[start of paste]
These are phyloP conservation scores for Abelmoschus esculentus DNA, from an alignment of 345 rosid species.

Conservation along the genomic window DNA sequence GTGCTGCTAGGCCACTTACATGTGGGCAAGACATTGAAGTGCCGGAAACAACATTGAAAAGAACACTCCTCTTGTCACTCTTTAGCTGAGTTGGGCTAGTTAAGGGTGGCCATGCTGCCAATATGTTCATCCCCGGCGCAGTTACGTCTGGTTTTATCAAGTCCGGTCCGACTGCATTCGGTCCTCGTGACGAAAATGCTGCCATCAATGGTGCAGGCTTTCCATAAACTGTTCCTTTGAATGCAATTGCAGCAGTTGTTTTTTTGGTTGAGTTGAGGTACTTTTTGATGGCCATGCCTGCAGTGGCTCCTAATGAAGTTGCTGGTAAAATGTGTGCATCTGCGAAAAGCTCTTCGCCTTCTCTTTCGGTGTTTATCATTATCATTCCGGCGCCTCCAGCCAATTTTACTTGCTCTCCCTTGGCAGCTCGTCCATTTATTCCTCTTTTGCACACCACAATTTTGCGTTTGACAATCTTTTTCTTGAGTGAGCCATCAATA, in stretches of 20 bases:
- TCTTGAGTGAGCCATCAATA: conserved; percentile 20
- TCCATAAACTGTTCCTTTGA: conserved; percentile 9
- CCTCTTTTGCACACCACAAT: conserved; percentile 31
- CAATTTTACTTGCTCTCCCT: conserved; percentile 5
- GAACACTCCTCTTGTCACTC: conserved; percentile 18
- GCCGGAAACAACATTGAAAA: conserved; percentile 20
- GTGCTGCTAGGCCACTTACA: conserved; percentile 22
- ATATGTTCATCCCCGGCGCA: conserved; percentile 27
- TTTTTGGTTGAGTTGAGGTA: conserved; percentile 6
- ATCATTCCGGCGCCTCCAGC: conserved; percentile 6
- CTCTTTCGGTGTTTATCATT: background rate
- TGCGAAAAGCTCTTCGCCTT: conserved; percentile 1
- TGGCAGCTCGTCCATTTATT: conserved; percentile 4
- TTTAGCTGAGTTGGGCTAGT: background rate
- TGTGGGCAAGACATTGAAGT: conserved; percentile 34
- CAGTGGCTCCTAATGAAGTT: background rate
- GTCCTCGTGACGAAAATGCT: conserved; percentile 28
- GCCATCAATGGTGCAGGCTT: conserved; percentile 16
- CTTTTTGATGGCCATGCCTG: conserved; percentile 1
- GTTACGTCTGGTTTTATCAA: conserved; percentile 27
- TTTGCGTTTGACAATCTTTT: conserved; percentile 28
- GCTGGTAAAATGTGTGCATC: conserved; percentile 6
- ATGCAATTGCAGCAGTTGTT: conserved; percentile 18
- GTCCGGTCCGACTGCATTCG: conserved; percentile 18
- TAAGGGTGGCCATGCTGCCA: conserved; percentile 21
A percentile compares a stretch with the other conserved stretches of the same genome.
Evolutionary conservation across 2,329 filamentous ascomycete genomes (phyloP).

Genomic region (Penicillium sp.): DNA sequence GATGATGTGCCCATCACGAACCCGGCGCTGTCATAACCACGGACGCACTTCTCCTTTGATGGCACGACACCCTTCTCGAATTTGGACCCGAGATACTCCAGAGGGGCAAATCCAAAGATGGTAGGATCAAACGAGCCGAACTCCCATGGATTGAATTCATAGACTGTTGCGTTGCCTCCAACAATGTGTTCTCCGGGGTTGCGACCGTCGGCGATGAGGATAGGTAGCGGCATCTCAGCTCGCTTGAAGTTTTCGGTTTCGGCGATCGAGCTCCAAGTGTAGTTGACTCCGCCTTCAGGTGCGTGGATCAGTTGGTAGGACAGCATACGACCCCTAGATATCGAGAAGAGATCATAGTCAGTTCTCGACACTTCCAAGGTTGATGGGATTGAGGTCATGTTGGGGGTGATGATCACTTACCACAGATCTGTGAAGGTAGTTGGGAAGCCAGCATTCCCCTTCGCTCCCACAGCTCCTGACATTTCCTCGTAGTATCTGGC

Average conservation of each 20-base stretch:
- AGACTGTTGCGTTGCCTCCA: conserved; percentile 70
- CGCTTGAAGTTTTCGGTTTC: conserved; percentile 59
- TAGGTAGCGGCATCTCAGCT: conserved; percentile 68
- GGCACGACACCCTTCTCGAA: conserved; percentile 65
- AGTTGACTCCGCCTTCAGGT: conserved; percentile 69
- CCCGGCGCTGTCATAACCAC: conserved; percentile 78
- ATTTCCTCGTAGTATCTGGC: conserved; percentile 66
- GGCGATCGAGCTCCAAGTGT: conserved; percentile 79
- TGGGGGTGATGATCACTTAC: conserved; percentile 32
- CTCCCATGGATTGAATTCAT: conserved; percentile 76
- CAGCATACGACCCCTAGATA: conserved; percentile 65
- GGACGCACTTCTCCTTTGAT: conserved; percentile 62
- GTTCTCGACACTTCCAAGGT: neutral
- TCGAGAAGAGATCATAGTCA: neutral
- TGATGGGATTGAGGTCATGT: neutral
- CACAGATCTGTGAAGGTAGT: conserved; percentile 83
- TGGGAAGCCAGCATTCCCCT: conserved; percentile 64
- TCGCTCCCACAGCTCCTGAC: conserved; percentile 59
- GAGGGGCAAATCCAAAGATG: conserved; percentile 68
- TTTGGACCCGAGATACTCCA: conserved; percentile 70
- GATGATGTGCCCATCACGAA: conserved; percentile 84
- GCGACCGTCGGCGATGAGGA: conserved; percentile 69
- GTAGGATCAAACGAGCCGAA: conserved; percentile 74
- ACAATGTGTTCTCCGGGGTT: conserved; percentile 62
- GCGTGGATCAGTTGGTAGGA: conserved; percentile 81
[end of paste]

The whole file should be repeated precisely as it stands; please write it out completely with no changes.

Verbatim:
These are phyloP conservation scores for Abelmoschus esculentus DNA, from an alignment of 345 rosid species.

Conservation along the genomic window DNA sequence GTGCTGCTAGGCCACTTACATGTGGGCAAGACATTGAAGTGCCGGAAACAACATTGAAAAGAACACTCCTCTTGTCACTCTTTAGCTGAGTTGGGCTAGTTAAGGGTGGCCATGCTGCCAATATGTTCATCCCCGGCGCAGTTACGTCTGGTTTTATCAAGTCCGGTCCGACTGCATTCGGTCCTCGTGACGAAAATGCTGCCATCAATGGTGCAGGCTTTCCATAAACTGTTCCTTTGAATGCAATTGCAGCAGTTGTTTTTTTGGTTGAGTTGAGGTACTTTTTGATGGCCATGCCTGCAGTGGCTCCTAATGAAGTTGCTGGTAAAATGTGTGCATCTGCGAAAAGCTCTTCGCCTTCTCTTTCGGTGTTTATCATTATCATTCCGGCGCCTCCAGCCAATTTTACTTGCTCTCCCTTGGCAGCTCGTCCATTTATTCCTCTTTTGCACACCACAATTTTGCGTTTGACAATCTTTTTCTTGAGTGAGCCATCAATA, in stretches of 20 bases:
- TCTTGAGTGAGCCATCAATA: conserved; percentile 20
- TCCATAAACTGTTCCTTTGA: conserved; percentile 9
- CCTCTTTTGCACACCACAAT: conserved; percentile 31
- CAATTTTACTTGCTCTCCCT: conserved; percentile 5
- GAACACTCCTCTTGTCACTC: conserved; percentile 18
- GCCGGAAACAACATTGAAAA: conserved; percentile 20
- GTGCTGCTAGGCCACTTACA: conserved; percentile 22
- ATATGTTCATCCCCGGCGCA: conserved; percentile 27
- TTTTTGGTTGAGTTGAGGTA: conserved; percentile 6
- ATCATTCCGGCGCCTCCAGC: conserved; percentile 6
- CTCTTTCGGTGTTTATCATT: background rate
- TGCGAAAAGCTCTTCGCCTT: conserved; percentile 1
- TGGCAGCTCGTCCATTTATT: conserved; percentile 4
- TTTAGCTGAGTTGGGCTAGT: background rate
- TGTGGGCAAGACATTGAAGT: conserved; percentile 34
- CAGTGGCTCCTAATGAAGTT: background rate
- GTCCTCGTGACGAAAATGCT: conserved; percentile 28
- GCCATCAATGGTGCAGGCTT: conserved; percentile 16
- CTTTTTGATGGCCATGCCTG: conserved; percentile 1
- GTTACGTCTGGTTTTATCAA: conserved; percentile 27
- TTTGCGTTTGACAATCTTTT: conserved; percentile 28
- GCTGGTAAAATGTGTGCATC: conserved; percentile 6
- ATGCAATTGCAGCAGTTGTT: conserved; percentile 18
- GTCCGGTCCGACTGCATTCG: conserved; percentile 18
- TAAGGGTGGCCATGCTGCCA: conserved; percentile 21
A percentile compares a stretch with the other conserved stretches of the same genome.
Evolutionary conservation across 2,329 filamentous ascomycete genomes (phyloP).

Genomic region (Penicillium sp.): DNA sequence GATGATGTGCCCATCACGAACCCGGCGCTGTCATAACCACGGACGCACTTCTCCTTTGATGGCACGACACCCTTCTCGAATTTGGACCCGAGATACTCCAGAGGGGCAAATCCAAAGATGGTAGGATCAAACGAGCCGAACTCCCATGGATTGAATTCATAGACTGTTGCGTTGCCTCCAACAATGTGTTCTCCGGGGTTGCGACCGTCGGCGATGAGGATAGGTAGCGGCATCTCAGCTCGCTTGAAGTTTTCGGTTTCGGCGATCGAGCTCCAAGTGTAGTTGACTCCGCCTTCAGGTGCGTGGATCAGTTGGTAGGACAGCATACGACCCCTAGATATCGAGAAGAGATCATAGTCAGTTCTCGACACTTCCAAGGTTGATGGGATTGAGGTCATGTTGGGGGTGATGATCACTTACCACAGATCTGTGAAGGTAGTTGGGAAGCCAGCATTCCCCTTCGCTCCCACAGCTCCTGACATTTCCTCGTAGTATCTGGC

Average conservation of each 20-base stretch:
- AGACTGTTGCGTTGCCTCCA: conserved; percentile 70
- CGCTTGAAGTTTTCGGTTTC: conserved; percentile 59
- TAGGTAGCGGCATCTCAGCT: conserved; percentile 68
- GGCACGACACCCTTCTCGAA: conserved; percentile 65
- AGTTGACTCCGCCTTCAGGT: conserved; percentile 69
- CCCGGCGCTGTCATAACCAC: conserved; percentile 78
- ATTTCCTCGTAGTATCTGGC: conserved; percentile 66
- GGCGATCGAGCTCCAAGTGT: conserved; percentile 79
- TGGGGGTGATGATCACTTAC: conserved; percentile 32
- CTCCCATGGATTGAATTCAT: conserved; percentile 76
- CAGCATACGACCCCTAGATA: conserved; percentile 65
- GGACGCACTTCTCCTTTGAT: conserved; percentile 62
- GTTCTCGACACTTCCAAGGT: neutral
- TCGAGAAGAGATCATAGTCA: neutral
- TGATGGGATTGAGGTCATGT: neutral
- CACAGATCTGTGAAGGTAGT: conserved; percentile 83
- TGGGAAGCCAGCATTCCCCT: conserved; percentile 64
- TCGCTCCCACAGCTCCTGAC: conserved; percentile 59
- GAGGGGCAAATCCAAAGATG: conserved; percentile 68
- TTTGGACCCGAGATACTCCA: conserved; percentile 70
- GATGATGTGCCCATCACGAA: conserved; percentile 84
- GCGACCGTCGGCGATGAGGA: conserved; percentile 69
- GTAGGATCAAACGAGCCGAA: conserved; percentile 74
- ACAATGTGTTCTCCGGGGTT: conserved; percentile 62
- GCGTGGATCAGTTGGTAGGA: conserved; percentile 81